Dogs now are benefiting from using marijuana as a treatment for some conditions -, but it's not “Woodstock” weed. Colorado and Washington have legalized and regulated cannabis for human recreational use — and 22 states allow for some form of medical marijuana. But no federal or state agency has made any provisions for the largely unregulated pet supplement industry.
As recently reported on NBCnews.com a 5-year-old Cavalier King Charles Spaniel named Georgia is a medical marijuana patient. Georgia's owner has received mixed comments from friends when learning about Georgia’s unorthodox treatment. What those quick to judge don’t understand is that Georgia is not getting high.
Georgia was suffering from syringomyelia, a serious neurological disease and traditional canine treatments and medications were not working. Georgia’s owner sought alternative veterinary care from Dr. Cynthia Graves, in Philadelphia. The new treatment plan included acupuncture, which helped to a degree and it was recommended Georgia begin using Canna-Pet, a supplement made from hemp. The use of hemp was to help control Georgia’s pain and anxiety. Georgia’s owner was surprised by the results.
As her owner shared with CNBC, "It has truly been a miracle and I don't say that lightly. I feel like I have a whole new dog. Georgia's happy and relaxed. She's not in pain. It's amazing."
Georgia is not ingesting the same kind of pot that humans smoke. A growing number of pets eat hemp-based capsules that contain only trace amounts of tetrahydrocannabinol — or THC — the psychoactive ingredient that provides the cannabis high.
How marijuana helps dogs
Blazing the way into this new and uncharted field of hemp-based veterinary medicine are two companies in the Seattle area, Canna-Pet and Canna Companion. Dr. Sarah Brandon and Dr. Greg Copas, husband and wife veterinarians, launched Canna Companion in March. They began exploring medical cannabis for about eight years, starting with their pets and then those of family and friends to figure out the right dosage. By combining knowledge from humans with their veterinary knowledge they worked until they determined safe dosage for dogs and cats.
The whole hemp plant is ground to make their Canna Companion capsules — roots, seeds, leaves and stem. The goal was to obtain just a little THC along with the cannabidiol (CBD), one of the main medical components. The company acknowledges they do not have any scientific tests to prove the medicinal value of hemp-based supplements but hope that by "pushing the envelope" a bit, researchers will be begin to study it.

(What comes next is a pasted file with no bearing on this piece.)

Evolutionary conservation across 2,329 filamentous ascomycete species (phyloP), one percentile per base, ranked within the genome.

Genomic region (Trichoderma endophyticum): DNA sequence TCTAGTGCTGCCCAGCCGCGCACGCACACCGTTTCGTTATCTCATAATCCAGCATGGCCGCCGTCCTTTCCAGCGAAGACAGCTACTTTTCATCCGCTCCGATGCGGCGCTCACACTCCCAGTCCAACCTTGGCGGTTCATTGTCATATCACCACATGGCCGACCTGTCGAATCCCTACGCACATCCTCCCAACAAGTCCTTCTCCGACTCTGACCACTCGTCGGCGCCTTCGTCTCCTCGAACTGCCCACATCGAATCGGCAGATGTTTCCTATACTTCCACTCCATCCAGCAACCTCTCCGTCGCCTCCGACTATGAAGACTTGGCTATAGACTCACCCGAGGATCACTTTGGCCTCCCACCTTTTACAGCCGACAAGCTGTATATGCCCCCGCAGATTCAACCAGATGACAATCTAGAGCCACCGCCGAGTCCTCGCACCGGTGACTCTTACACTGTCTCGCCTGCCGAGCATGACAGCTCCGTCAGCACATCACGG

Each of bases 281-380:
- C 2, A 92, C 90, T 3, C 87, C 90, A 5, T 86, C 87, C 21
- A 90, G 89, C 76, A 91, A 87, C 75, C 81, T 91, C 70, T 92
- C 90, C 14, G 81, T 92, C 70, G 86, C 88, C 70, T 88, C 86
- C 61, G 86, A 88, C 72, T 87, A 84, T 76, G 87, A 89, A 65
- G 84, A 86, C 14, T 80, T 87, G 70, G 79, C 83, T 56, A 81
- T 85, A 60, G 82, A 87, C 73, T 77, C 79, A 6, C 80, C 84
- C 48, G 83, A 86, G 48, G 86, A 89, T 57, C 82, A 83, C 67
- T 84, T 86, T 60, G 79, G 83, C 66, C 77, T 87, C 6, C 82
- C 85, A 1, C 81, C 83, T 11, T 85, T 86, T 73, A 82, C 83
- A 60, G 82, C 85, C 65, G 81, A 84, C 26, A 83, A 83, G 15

"It's experimental and we tell people that," Brandon noted. "It's not a miracle drug. This is truly a supplement designed to help conditions and help ongoing therapies, not the sole treatment of anything."
Does it work?
A number of veterinary expert were contacted by CNBC about the use of cannabis-related products to treat dogs and cats. All of them saw the potential for benefits for some conditions, such as anxiety and pain management but pointed out that there is no scientific evidence.
Dr. Robin Downing, a pain management expert and hospital director at the Downing Center for Animal Pain Management in Windsor, Colorado, agrees there is a lot of potential — and a lot of red flags.
As she shared with CNBC, "There's a whole host of hoo-ha out there when it comes to how this product can and should be used," she said. "We have no information that is reliable, valid or useful about the true applications for cannabinoids. What we don't know far exceeds what we know." She further points out that this new industry has virtually no regulations in terms of manufacturing practices or verifying and standardizing the contents.
Pet owners need to be cautious
Sales are getting ahead of the science while pet-lovers wait for the research. Canna-Pet has been selling to the public for about eight months and it's already shipping its products throughout the U.S. and 23 foreign countries.
Veterinary experts advise caution. The best advice for now: Never give any cannabis-based product to your dog or cat without consulting your vet.
As the nation grapples with this knotty issue, farmers, business owners, patients — and pets — are moving ahead while lawmakers hash it out. The Senate Appropriations Committee recently voted 22-8 on a plan that would block the DEA — or any federal agency — from spending funds to enforce anti-hemp laws in any state that has received permission to grow it while the full House OK'd the measure the previous week. To further complicate matters, the Drug Enforcement Agency still considers industrial hemp a controlled substance even though it is not psychoactive.
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